"The only way to do great work is to love what you do" (stolen from a Colin Smith comment)
On that day of tears and dust we learned, that by simply going to work, because we are Americans we are vulnerable. We were so unified. What has happened to us? Did they take that too?How do we honor fallen innocents? Like you said by never forgetting.I want to say more. I cannot.
When the OKC bombing occurred (I went to college at the University of Oklahoma), I was devastated, but I remember thinking: only a handful of people did this horrible thing but look how many people came to help, to sift through the dangerous remnants for the horrifying task of removing bodies (hoping for survivors), to give blood and money and help. When the towers were destroyed, I was home sick and devastated again that a handful of people had willingly done such horrible things, but, again, I thought of how many people who tried to help, risked (and lost) their lives trying to save others, both before and after the collapses. In my opinion, it's important to remember that a very limited number of people can cause horrific suffering and pain, but I think its just as important to remember there are more good people than bad and that many are just as willing to sacrifice themselves for the good of others. If we are going to counter hatred in the long run, it will be by standing together doing good. If we don't lose sight of that, we'll always win. At least that's what I think
Even up here near Vancouver, BC, we were affected by this day too.I was 11 at the time. I was being woken roughly by my parents to see the towers on television. There was only one when I got there and we watched it collapse before they took me to the school. That was all anyone would talk about that day.
My precious niece was born on this day three years ago, so the date now has a joyful slant as well. But, thinking back to eleven years ago, the images of flowers, tears, smoke, running, falling, and planes crashing into tall, strong buildings on a a beautiful, clear day come flooding back. I remember being at work and falling to my knees as I watched the second plane hit, all the while thinking Bin Laden must be behind the devastation. Eleven years later, Bin Laden can no longer harm us and we have rebuilt Ground Zero into a meditative place where the innocent souls slaughtered in acts of terror - the ghosts of 9-11 - make sure we never forget.
Even in the security of my Boston home, I thought the world was collapsing with the towers. Terrorism gashed a hole in my complacency that has never mended. We're still fighting wars in the aftermath. Perhaps the world I lived in did collapse. There is no peace.The bravery of New Yorkers stands as a testimonial to the greatness of our people. I've never been more proud than when I watched them regroup and rebuild.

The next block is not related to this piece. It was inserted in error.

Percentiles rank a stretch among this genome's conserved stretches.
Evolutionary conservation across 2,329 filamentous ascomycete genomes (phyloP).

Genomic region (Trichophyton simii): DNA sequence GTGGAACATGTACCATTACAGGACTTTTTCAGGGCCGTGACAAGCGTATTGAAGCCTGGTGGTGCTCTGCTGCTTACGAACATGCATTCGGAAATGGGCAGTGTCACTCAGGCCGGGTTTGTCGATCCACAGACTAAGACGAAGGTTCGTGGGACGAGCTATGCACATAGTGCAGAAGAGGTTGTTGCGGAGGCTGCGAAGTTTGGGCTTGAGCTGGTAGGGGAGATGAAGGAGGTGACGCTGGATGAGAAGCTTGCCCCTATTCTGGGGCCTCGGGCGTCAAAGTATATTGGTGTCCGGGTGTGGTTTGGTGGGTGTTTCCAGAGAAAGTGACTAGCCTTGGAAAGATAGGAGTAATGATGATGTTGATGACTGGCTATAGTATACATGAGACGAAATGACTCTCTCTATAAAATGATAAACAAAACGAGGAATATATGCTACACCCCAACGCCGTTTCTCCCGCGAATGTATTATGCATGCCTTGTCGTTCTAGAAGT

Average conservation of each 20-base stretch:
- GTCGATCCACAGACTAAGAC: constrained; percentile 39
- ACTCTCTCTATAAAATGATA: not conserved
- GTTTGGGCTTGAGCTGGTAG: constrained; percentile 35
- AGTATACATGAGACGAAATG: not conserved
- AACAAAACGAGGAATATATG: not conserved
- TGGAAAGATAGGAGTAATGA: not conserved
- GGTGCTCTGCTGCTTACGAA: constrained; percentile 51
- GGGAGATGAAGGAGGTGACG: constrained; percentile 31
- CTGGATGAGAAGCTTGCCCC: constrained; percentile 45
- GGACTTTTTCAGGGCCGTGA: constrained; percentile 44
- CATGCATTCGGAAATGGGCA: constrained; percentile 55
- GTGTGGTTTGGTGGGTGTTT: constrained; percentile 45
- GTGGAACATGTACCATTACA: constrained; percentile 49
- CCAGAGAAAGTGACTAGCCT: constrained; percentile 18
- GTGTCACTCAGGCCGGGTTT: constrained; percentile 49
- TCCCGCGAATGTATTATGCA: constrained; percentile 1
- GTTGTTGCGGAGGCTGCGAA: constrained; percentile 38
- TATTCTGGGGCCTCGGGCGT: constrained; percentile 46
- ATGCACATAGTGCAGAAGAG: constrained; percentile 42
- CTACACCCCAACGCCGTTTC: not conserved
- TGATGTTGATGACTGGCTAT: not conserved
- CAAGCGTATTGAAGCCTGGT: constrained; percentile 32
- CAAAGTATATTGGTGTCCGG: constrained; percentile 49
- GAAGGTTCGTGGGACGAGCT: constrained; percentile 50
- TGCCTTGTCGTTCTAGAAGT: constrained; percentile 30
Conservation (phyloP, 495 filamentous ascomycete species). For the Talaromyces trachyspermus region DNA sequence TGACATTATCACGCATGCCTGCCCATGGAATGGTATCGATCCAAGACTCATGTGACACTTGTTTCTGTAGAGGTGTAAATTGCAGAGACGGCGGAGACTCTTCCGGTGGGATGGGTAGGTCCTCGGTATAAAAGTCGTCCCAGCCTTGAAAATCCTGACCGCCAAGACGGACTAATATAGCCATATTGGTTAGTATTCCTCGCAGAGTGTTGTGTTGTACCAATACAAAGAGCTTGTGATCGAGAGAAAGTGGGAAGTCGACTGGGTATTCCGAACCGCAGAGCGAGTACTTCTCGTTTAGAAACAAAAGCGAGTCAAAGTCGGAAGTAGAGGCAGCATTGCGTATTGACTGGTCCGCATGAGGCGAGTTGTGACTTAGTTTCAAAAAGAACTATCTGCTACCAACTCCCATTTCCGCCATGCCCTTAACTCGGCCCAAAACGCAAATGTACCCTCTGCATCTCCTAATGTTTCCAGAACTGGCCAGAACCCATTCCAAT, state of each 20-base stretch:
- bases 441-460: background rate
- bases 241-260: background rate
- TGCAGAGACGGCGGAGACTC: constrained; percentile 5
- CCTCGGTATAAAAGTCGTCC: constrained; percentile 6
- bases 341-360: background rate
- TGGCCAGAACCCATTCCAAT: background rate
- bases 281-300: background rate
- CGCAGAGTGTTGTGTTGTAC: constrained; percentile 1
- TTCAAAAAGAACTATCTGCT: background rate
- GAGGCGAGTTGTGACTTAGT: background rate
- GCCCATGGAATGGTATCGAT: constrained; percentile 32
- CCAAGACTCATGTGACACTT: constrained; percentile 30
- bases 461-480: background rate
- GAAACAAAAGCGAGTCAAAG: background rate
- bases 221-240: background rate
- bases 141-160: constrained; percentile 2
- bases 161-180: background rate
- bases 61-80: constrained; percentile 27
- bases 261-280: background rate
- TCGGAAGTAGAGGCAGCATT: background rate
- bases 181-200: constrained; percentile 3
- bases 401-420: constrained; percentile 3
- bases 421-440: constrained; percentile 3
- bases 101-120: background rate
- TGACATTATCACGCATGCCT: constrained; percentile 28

I was ten years old and on the other side of the country when I woke to my parents shouting about someone bombing the World Trade Center. I didn't know what those were, and my mom tried to explain they were two tall towers in New York City. We lived in the hills of Los Angeles, overlooking Century City, whose most prominent feature is two tall towers. I reflexively looked out the window, expecting to see them on fire.My dad frantically tried to call his sister, who worked nearby,as we watched the second tower come down. I couldn't even process what I was seeing. It was so clearly real- so clearly not a a movie- but my fifth grade brain still could not understand why someone would fly a plane into a building of innocent people. Especially- as awful as it sounds- innocent AMERICAN people.My aunt was okay. She hadn't gone to work that day. My brother and I went to school as usual, because nobody knew what else to do. Have the class did not show up- most of them had families in New York. We sat in front of the television watching coverage all day, students and teachers and parents mixed together.Every time I see those Century City towers, I remember. How it could have been those towers practically in my backyard- that the WTC was in the backyard of millions of Americans. That they invaded our homes and our safety and peace of mind in a way we'd never experienced before. But I also remember sitting in a large group of people, drawing comfort from each other, and appreciating the heroism of so many people on that day.
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